Then came his move to Bolton – he again failed to hit the ground running in the Championship, with 6 goals in 36 games in all competitions in his first season as they were relegated to League One. He scored 10 in 42 for Wanderers as they were promoted back to the second tier at the first time of asking, captained by Jay Spearing. This time, he did step up in the Championship, bagging 10 in 29 games, prompting Cardiff City to pay £6m for the striker in January 2018 on their way up to the Premier League.
It was to be a hellish two years in Wales for Madine who failed to score for them in his 28 appearances, five of which came in the Premier League. He did impress at Sheffield United, scoring three important goals in six starts, helping them to promotion to the Premier League ahead of Leeds.
After nine further goalless appearances for the Blue Birds in the first half of last season, his contract was mutually terminated and he came to Bloomfield Road in a bid to fire us to promotion last season. Of course, that wasn’t to be – both for Madine and for us as a club.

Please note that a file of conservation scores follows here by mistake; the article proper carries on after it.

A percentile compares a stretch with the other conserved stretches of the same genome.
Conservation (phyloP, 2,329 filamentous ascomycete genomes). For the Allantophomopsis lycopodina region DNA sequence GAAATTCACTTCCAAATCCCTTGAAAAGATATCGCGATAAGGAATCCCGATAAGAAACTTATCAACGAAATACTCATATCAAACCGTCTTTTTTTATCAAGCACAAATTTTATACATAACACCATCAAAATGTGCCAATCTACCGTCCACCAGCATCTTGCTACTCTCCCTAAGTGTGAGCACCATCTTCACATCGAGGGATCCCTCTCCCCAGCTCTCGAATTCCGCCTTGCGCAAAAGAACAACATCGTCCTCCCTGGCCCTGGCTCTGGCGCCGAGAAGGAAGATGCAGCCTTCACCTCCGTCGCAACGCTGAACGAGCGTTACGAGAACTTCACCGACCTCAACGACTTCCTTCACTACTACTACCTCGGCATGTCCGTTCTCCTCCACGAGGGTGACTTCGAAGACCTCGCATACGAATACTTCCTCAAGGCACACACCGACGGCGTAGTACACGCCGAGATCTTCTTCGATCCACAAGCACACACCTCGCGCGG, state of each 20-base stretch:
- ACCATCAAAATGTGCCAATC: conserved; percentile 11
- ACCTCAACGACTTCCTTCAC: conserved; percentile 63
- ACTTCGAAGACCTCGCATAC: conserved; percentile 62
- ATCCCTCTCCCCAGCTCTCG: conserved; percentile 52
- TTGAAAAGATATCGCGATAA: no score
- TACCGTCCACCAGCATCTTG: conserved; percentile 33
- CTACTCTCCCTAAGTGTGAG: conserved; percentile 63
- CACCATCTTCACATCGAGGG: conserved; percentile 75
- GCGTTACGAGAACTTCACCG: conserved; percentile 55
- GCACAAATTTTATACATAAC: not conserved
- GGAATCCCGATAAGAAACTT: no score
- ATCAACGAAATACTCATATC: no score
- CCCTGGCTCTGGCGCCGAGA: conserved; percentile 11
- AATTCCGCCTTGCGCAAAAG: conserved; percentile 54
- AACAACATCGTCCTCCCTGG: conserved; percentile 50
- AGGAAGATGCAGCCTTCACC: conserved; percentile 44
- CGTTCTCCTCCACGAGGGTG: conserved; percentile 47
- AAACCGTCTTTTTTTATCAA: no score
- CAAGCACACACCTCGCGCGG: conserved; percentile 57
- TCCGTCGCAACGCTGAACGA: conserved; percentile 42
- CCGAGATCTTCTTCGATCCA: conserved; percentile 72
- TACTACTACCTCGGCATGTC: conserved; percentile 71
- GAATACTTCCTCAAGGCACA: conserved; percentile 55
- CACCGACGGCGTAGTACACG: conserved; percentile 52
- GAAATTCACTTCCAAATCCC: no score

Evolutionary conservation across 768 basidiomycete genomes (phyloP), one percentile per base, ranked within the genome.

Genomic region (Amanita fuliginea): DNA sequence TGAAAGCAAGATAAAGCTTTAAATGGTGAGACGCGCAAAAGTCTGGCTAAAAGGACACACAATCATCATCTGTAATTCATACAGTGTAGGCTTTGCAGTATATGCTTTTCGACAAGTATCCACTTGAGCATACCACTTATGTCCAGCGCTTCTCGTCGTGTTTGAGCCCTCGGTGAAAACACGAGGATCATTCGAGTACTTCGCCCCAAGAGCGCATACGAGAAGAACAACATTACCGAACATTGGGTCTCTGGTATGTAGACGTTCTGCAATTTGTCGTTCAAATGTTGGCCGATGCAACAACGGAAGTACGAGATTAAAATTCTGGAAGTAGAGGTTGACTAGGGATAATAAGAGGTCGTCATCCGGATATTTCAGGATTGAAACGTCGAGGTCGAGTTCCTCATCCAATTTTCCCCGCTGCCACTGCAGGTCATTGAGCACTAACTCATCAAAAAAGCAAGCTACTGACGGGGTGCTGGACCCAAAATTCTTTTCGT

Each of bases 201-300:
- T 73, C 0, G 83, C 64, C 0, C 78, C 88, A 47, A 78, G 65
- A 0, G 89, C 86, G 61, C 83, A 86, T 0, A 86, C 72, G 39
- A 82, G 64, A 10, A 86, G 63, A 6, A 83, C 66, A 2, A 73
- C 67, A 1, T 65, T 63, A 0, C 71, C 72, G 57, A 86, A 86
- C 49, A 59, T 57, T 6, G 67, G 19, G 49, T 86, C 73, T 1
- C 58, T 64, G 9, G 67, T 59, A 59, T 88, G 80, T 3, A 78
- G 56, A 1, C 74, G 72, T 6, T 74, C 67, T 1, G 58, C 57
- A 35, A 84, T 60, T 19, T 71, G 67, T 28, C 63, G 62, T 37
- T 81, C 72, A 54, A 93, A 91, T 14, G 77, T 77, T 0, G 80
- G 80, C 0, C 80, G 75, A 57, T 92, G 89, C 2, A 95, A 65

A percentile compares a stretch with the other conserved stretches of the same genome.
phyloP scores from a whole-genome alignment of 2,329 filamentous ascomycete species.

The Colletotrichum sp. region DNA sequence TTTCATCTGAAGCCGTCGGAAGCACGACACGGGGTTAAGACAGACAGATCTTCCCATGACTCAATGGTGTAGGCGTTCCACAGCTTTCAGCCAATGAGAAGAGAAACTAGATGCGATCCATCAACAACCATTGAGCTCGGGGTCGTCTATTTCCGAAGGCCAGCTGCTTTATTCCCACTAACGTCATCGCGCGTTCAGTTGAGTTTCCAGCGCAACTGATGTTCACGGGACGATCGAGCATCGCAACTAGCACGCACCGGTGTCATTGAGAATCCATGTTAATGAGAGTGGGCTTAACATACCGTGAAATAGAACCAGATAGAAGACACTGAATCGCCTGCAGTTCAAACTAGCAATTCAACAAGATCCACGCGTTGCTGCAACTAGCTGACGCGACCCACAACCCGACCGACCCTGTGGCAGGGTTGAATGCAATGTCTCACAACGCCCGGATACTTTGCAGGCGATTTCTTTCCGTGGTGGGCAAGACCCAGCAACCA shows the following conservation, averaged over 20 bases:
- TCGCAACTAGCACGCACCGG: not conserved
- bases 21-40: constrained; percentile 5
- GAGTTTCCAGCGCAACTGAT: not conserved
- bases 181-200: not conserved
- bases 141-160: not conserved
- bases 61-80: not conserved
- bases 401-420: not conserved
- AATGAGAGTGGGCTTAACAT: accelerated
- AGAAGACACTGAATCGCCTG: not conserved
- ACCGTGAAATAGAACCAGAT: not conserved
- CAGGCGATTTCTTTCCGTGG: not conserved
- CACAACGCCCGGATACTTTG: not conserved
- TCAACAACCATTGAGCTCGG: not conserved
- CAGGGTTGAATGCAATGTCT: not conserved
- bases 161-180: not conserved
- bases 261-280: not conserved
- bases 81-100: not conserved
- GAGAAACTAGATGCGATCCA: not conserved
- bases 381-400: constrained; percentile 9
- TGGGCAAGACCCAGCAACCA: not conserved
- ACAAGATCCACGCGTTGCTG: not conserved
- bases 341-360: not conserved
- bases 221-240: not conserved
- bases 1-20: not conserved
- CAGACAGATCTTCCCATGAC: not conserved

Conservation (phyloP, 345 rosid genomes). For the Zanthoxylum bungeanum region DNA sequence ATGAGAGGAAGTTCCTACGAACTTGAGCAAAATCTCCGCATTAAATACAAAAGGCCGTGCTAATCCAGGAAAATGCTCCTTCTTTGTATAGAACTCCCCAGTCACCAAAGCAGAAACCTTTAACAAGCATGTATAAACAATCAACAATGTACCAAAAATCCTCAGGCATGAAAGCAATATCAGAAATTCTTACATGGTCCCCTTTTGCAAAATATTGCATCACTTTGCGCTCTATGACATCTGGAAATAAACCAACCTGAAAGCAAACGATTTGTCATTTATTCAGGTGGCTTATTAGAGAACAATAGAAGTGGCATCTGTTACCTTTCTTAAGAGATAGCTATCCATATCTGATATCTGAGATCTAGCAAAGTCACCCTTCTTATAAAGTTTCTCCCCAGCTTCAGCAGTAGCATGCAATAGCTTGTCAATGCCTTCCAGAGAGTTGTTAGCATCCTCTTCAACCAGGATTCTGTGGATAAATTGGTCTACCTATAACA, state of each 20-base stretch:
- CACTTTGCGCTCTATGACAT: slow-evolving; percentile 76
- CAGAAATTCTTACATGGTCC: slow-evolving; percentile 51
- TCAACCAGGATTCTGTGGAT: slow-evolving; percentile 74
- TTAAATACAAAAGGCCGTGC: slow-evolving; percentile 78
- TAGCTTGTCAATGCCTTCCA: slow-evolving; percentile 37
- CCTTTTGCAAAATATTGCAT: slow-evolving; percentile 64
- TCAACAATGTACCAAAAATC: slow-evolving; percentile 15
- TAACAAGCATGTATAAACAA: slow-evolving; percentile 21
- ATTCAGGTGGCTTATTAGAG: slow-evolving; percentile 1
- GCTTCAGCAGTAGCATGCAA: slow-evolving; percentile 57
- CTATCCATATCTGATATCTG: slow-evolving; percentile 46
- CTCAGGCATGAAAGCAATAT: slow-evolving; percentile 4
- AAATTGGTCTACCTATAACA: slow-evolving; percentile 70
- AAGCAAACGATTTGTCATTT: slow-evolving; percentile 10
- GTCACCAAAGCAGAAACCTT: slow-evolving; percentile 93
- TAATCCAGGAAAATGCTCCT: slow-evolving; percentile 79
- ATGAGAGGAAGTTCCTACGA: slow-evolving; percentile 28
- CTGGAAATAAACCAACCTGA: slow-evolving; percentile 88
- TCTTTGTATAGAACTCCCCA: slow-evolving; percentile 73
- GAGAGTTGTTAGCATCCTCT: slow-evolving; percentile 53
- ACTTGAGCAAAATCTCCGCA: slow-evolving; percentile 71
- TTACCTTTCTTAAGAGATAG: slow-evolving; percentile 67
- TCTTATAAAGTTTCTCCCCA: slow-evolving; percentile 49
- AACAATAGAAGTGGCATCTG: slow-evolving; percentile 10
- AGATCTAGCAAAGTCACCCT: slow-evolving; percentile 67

Safe to say then, that Madine has never really been a prolific striker. His main traits are his influence, presence and strength, as well as his ability to seemingly score important goals, which he has done at League One level and, more recently, in the Championship. He’s certainly had bad spells at other clubs where it’s simply never worked, whereas when he’s had a run in a side, he’s generally become a fan favourite and been a real handful for defenders, when teams are set up to utilise his strengths.
Style of play